Pre-K activities, learning games, crafts, and printables


Picnics - Babies and toddlers - Educatall


Activities for toddlers and babies


There’s nothing better than eating snacks or meals outside to enjoy the last days of summer or warm fall days. Read on to discover ways to make picnics extra special for young children.




Display a checkered tablecloth on a wall and glue pictures of sandwiches, different types of fruit, vegetables, and other food items that are often enjoyed on picnics all over it to create a unique mural.




Picnic basket

To present your theme, set a large picnic basket on the floor, in the center of your daycare. Add items that are commonly part of a picnic: paper plates, plastic food items, sun hats, flowers, a ball, etc. Let infants and toddlers manipulate everything. They will enjoy filling and emptying the basket many times.




Rainy day

If there’s a covered area that makes eating outside even on a rainy day possible close to your daycare, take advantage of it. Children will love watching the rain fall as they eat their lunch or snack. Invite them to listen to the pitter patter of the rain and together, have fun reproducing the sounds you hear with your mouths.


Indoor version of the rainy-day picnic

On rainy days, you can also organize indoor picnics. Set a blanket on the floor, next to a window. Watch the rain fall and listen to the sound of the raindrops hitting the window with your group.




Wind chimes

Organize a picnic under a large tree. Hang several wind chimes from the tree’s branches. As children eat their lunch or snack, listen to the melodies produced by the wind chimes. Give children the chance to discover the source of the pretty sounds they hear on their own.




Decorated tablecloth

For this activity, you will need a large piece of white fabric. Let the children in your group paint directly on the fabric. Let dry. Drape the fabric over a picnic table in your yard and use it as a tablecloth.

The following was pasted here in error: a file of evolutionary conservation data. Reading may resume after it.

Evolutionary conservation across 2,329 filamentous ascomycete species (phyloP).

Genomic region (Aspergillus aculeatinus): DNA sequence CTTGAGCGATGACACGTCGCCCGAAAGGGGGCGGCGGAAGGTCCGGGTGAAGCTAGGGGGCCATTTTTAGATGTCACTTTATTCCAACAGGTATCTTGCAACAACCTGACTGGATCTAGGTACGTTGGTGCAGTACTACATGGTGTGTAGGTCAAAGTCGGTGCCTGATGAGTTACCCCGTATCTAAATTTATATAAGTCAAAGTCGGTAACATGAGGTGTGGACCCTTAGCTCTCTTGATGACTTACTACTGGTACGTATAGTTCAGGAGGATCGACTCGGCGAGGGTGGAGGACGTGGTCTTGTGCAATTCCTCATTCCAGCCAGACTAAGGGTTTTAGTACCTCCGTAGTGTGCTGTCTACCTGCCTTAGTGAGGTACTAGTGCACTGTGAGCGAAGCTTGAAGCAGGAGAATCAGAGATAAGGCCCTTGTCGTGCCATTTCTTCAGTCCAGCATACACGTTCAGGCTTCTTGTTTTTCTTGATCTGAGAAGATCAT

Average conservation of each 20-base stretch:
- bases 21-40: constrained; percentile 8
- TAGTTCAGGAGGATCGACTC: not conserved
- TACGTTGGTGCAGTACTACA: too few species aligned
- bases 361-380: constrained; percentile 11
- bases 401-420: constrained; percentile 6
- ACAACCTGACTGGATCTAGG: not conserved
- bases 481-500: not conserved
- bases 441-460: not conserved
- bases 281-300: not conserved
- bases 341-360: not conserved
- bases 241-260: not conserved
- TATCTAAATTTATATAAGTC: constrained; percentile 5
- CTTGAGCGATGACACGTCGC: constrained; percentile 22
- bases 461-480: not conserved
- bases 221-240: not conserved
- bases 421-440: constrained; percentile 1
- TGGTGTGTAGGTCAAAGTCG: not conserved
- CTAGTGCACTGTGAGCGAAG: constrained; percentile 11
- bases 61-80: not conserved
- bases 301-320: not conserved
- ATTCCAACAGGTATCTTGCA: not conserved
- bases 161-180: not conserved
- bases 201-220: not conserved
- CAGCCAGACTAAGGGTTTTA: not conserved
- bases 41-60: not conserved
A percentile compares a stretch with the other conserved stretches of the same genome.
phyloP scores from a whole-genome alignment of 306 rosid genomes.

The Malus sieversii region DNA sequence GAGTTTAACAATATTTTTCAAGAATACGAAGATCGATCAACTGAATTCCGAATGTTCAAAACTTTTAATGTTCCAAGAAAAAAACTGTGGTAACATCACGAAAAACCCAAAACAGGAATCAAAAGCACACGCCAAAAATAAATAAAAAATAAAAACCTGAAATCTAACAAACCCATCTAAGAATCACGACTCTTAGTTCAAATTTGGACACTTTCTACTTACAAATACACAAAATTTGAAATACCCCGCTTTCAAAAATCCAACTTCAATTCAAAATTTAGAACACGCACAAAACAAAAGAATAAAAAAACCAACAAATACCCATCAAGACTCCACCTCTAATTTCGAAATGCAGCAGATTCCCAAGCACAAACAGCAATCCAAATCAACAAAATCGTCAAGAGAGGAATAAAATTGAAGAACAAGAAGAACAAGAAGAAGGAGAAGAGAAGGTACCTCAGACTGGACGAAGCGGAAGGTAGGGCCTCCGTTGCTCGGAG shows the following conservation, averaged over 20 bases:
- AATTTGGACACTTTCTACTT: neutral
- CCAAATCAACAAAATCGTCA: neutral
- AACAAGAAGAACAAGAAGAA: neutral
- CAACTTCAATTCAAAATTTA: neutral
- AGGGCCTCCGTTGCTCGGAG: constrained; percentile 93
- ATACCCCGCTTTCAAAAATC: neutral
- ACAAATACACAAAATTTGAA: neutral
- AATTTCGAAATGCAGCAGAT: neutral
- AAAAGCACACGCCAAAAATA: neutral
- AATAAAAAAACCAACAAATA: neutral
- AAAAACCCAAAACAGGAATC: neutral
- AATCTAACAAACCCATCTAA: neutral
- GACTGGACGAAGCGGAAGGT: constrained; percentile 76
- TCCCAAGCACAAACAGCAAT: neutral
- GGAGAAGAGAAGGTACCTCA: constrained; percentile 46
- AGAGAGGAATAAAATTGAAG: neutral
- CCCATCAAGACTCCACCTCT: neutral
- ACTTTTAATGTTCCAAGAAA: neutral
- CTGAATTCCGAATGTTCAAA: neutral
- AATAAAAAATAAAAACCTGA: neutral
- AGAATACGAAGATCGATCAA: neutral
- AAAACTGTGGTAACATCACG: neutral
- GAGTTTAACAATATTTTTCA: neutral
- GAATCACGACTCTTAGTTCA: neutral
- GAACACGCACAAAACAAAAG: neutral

Stuffed animal picnic

Fill a box with stuffed animals, plastic dishes, a tablecloth, and plastic food items. Let children explore the material and use it to have a pretend picnic with the stuffed animals.


Group picnic

Plan a big picnic. Prepare food for your group and invite others to meet you at the playground. Be sure to inform them that they must bring their own food. You could, for example, invite another daycare group, parents, or grandparents to join you.




My ice cream melts

Bring ice cream outside and enjoy this special treat with your group. You can give each child a small bowl containing one scoop of ice cream. Wait three or four minutes before eating the ice cream. Encourage children to observe the texture of the ice cream before and after they have started eating it. Help them notice how sweet the ice cream tastes. Explain how the ice cream melts under the sun and invite them to eat it up before it is completely melted.


What’s hiding in those tents?

Set up one or more play tents in your yard. Set a tablecloth and a bowl filled with a different type of snack on the ground in each tent. For example, you could offer crackers in one tent, blueberries in another tent, and dry cereal in a third tent. Ask your group to guess what’s hiding in the tents before letting them visit each one to eat the snacks.




Music, streamers, and a picnic

From time to time, play different types of music to accompany your picnics. When children are done eating their lunch or snack, hand them streamers and encourage them to dance to the sound of the music. Babies and toddlers will love watching the streamers dance in the wind.


A kite at the playground

Bring a colorful kite to the playground. At the end of your picnic, walk to an open area with your group and fly your kite. Children will enjoy watching the kite float high above their heads.




A picture-filled basket

Set a picnic basket on the floor and insert pictures related to your theme. For example, you could include pictures of the children in your group enjoying a picnic, pictures of different types of foods, pictures of a family seated at a picnic table, etc. Let babies and toddlers observe the pictures and talk about each one with them. Be sure to name the different items you see.



Chantal Millette

Early childhood educator is not responsible for the content of this article. The information mentioned in this article is the responsibility of the author. shall not be held responsible for any litigation or issues resulting from this article.


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